It so happens that my friend Jane has recently been very successful with her redcurrant jelly at the local show and it brought it all back to me.
At such events there are strict rules about general appearance, presentation and colour as well as texture, fluffiness/crunchiness/density and so on, depending on the item. Labels have to be attached at the approved height and imposed recipes scrupulously adhered to.
A Dorset friend who regularly enters items in the Briantspuddle Summer Show (I am not making this up) takes particular exception to the little notes that the judges leave with their comments, in what he calls their nasty cramped writing. He usually carries all before him with his marmalade but there was an occasion when the jar (or was it the Gentleman’s Class Fruit Cake?) came off the back of his motorbike and arrived looking somewhat dinged in.
The Kaopa event is sure to altogether less stressful and formalised. I think it’s largely going to be an occasion to eat lots of lemon meringue pie and drink delicious coffee.
PS Attentive readers will have noticed that we all are to wear une tenue monochrome. Markus has dyed a whole outfit kingfisher blue, in which he will certainly cut a dash. Photos to follow.
Ma Rosalie, titipanpan, elle est malade, Elle est malade, titipanpan, du mal d’amour.
Pour la guérir, titipanpan, faut d’la salade, De la salade, titipanpan, trois fois par jour.
This silly little children’s song, which continues merrily on, with several changes of rythm and theme, has been running through our heads as we contemplate our unusually successful vegetable garden.
After a wet May and June and a month of July with weekly thunderstorms, the vegetables look promising these days. But we are confronted with the usual gardener’s conundrum. Why does everything grow at the same speed and is ready to be eaten the same day? Even with successive sowing the cucumbers, courgettes and the green beans are all ready to be picked at the same time.
But by far the worst in the category of “We want to be picked – eat us NOW otherwise we’ll sulk and bolt” are the salads.
Now for the serious part – the answers to last week’s quiz. Thanks to those of you who took part!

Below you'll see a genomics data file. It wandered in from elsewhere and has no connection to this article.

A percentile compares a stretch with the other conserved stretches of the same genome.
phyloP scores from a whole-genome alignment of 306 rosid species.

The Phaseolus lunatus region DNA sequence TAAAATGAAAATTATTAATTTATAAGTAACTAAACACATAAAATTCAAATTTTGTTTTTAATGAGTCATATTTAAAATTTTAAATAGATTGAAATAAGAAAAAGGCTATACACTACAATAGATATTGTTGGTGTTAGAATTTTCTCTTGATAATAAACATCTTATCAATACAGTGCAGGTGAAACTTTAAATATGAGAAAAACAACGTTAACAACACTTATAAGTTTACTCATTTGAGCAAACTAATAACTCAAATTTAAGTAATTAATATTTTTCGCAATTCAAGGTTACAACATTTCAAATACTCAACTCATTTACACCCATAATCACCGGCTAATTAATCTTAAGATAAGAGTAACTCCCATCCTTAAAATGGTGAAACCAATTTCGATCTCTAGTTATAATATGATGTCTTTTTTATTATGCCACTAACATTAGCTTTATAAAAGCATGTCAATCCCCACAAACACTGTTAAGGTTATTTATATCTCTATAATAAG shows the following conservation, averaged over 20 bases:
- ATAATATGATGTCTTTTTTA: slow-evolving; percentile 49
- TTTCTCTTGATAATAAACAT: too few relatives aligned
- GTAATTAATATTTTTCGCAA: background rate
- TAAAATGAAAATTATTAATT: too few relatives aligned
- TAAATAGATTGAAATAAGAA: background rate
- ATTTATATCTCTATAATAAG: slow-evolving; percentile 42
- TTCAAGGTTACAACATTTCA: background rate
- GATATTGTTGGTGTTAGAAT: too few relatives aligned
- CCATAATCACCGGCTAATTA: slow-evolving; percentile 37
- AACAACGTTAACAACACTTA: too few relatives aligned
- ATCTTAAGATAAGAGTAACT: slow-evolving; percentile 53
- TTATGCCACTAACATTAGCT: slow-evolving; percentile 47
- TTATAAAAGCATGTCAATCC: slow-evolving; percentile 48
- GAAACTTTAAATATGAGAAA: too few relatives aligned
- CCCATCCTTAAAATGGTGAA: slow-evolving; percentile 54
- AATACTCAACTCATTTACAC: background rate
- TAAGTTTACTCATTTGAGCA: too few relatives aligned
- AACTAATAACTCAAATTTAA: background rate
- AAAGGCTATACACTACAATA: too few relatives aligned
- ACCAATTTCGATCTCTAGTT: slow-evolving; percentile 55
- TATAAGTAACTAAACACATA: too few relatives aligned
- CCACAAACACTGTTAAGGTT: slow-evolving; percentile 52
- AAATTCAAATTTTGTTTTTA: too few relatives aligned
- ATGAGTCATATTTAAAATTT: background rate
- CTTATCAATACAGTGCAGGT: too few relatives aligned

It’s that time of year when many of us are sitting under sun umbrellas doing crosswords and word games so here’s a little quiz.
But first the context. We have always been amused by the fact that a particular type of large saucisson from Lyon is blandly – and officially – called un jésus.
It reminds me that in my family a boiled suet pudding was irreverently known as Boiled Baby or, if accompanied by golden syrup, Putty and Varnish.
So we put together an imaginary menu for a “holy dinner”.
After a few slices of the aforementioned jésus with a glass of Dom Pérignon, the meal would start with Coquilles St Jacques. The main course would be Filets de St Pierre, Sauce Cardinale. To follow, a selection of cheeses, including St Nectaire, Pont l’Evèque and of course our local St Félicien, and for dessert, a choice between a Religieuse, Sacristan or Jésuite.
To drink, a light St Amour Beaujolais could go well with the fish and a Châteauneuf du Pape with the cheese, then maybe a nip of Chartreuse or Bénédictine with coffee.
Now here’s another menu made up of of everyday French dishes and specialities. Your task is to identify them. Hint: they all have misleading or obscure names but one really is what it says on the tin!
Answers next time.
The evening was an enchantment, as we knew it would be.
The weather was perfect; a delightful collection of people gathered and enjoyed an apéritif in the garden, a delicious ‘auberge espagnole’ dinner and dessert in the calabert after the concert.
For those of you who were not able to join us, and for those who did, Markus has put together a short video which gives a flavour of the magical voices of Canti Sognanti and their wonderful performance at les Sarziers.
Markus really does not have the right software for this kind of thing, so he’s not entirely pleased with the result, but he’s done a pretty good job all the same. (Be sure to have the volume right up and headphones or speakers!)
Many thanks to Manu for the sound recording, and the photo.
And to Catherine, Elida and Giulia: Grazie mille!